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How To Make Manufacturer Spiffs Work For You: Department Of Labor Provides New Guidance

7.31.20

Last month, the U.S. Department of Labor (DOL) gave car dealers welcome news. In an opinion letter interpreting the federal Fair Labor Standards Act (FLSA), the DOL found that incentive payments paid directly by the manufacturer to dealership sales consultants – commonly referred to as “spiffs” – could be used to satisfy a dealership’s minimum wage obligations. 

To be clear, this is not really “new” news. The DOL has issued opinion letters dating back to the 1960’s holding that “push” money paid to sales consultants in other retail establishments are properly considered “wages” under the FLSA. The agency has even publicized this position in its Field Operations Handbook. Still, the DOL’s most recent opinion letter gives dealers helpful clarification on how to best take credit for manufacturer spiffs and serves as a useful reminder for dealers to carefully look at your incentive plans for compliance with wage and hour laws.

Background

The background here is well known to most car dealers. The DOL looked at several dealerships whose sales consultants were receiving direct payments from automobile manufacturers pursuant to incentive programs for selling certain vehicles or meeting certain sales goals. Although the incentive programs were established by the manufacturers, they were embraced by the dealers, who were familiar with and communicated the terms of the programs to their employees. 

As a result, even though the manufacturers set the terms of the program and made payments directly to the employees, the dealerships took credit for the manufacturer payments for purposes of satisfying the dealerships’ minimum wage obligations under the FLSA.

Are Spiffs “Wages”?

The DOL’s analysis began with a well-established, although probably often overlooked, FLSA principle: wages may include third-party payments. Of course, as the DOL clarified, not all third-party payments are wages. Rather, whether a payment from a third party constitutes wages depends upon the terms of the parties’ employment agreement.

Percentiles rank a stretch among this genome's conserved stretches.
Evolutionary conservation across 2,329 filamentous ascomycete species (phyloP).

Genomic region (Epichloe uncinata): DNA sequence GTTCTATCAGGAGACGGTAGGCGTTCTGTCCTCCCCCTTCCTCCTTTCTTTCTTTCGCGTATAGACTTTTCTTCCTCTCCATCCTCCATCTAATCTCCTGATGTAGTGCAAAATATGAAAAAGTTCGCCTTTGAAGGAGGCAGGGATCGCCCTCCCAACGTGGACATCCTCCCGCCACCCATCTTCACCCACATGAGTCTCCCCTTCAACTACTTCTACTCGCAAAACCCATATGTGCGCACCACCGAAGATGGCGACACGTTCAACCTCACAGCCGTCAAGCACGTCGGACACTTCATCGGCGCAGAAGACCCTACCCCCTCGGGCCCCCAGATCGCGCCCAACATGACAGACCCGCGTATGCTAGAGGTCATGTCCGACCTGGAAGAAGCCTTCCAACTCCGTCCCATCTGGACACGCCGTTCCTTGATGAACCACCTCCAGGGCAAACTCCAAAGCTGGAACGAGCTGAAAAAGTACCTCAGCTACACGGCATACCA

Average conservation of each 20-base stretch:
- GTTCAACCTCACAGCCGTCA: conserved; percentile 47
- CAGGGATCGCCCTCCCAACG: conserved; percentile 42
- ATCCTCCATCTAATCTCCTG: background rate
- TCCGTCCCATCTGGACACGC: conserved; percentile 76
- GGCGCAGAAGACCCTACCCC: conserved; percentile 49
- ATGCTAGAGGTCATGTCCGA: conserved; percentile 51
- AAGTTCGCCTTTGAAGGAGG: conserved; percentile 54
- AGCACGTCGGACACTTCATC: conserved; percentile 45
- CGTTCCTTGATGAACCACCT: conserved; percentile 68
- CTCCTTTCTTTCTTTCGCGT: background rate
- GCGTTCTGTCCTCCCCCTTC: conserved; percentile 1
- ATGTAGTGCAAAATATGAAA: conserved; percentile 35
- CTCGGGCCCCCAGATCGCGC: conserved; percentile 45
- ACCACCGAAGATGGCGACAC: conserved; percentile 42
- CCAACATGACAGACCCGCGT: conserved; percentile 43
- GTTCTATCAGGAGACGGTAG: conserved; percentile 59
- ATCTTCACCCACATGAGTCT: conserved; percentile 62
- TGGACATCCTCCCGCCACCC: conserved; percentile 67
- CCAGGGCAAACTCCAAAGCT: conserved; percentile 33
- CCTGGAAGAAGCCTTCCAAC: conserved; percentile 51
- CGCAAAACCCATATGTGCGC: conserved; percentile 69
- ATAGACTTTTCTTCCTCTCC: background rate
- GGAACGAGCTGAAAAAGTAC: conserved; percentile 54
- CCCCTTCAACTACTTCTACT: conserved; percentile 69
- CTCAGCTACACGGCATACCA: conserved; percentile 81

Specifically, the DOL considered a recent federal appeals case which held that courts should consider the following three factors when determining whether third party payments may be considered wages: (1) whether the specific requirements for receiving payment are known by employees in advance; (2) whether the payment is for a reasonably specific amount; and (3) whether the employer’s facilitation of the payment is more than a simple pass-through.

When looking to these factors, the DOL found that the dealerships at issue satisfied all three. Importantly, the dealerships embraced manufacturer spiffs and represented to employees that they would be considered part of the employee’s overall compensation, which strongly suggested that they were “wages” under the FLSA. Additionally, the dealerships knew of and advertised the terms of the spiffs to sales consultants, even working with the manufacturer to determine whether and when payments should be made. Given this, the DOL found spiffs to be part of the employment agreement and properly included within the definition of “wages” for purposes of satisfying the FLSA’s minimum wage requirements.

What Does Our Dealership Need To Do Now?

Importantly, the DOL clarified that spiffs do not need to be specifically mentioned in a written pay plan to be applied towards the dealership’s minimum wage obligations. Rather, the payments may be “implicitly” part of the employment agreement depending upon the parties’ past practices. Still, your dealership may circumvent any argument about what the parties did or did not agree upon by simply amending existing sales pay plans to state that manufacturer incentive payments will be considered wages for purposes of ensuring that sales consultants are paid at least the minimum wage for all hours worked.

Moreover, while dealers should be pleased that spiffs may be credited towards sales consultants’ minimum wage requirements, you should remember the implications elsewhere. Under the FLSA, salespersons are exempt from overtime payments, but that is not the case with all dealership employees. You should examine federal and state wage hour laws and consider whether any non-exempt employees who receive manufacturer incentives are also entitled to overtime premiums on these payments.

Conclusion

The DOL’s recent opinion letter is welcome news to car dealers who are re-examining sales compensation in light of the current economy and COVID-19 pandemic. As you look to update your sales pay plans, consider how you can make manufacturer spiffs work to your advantage.

For more information, contact the author.

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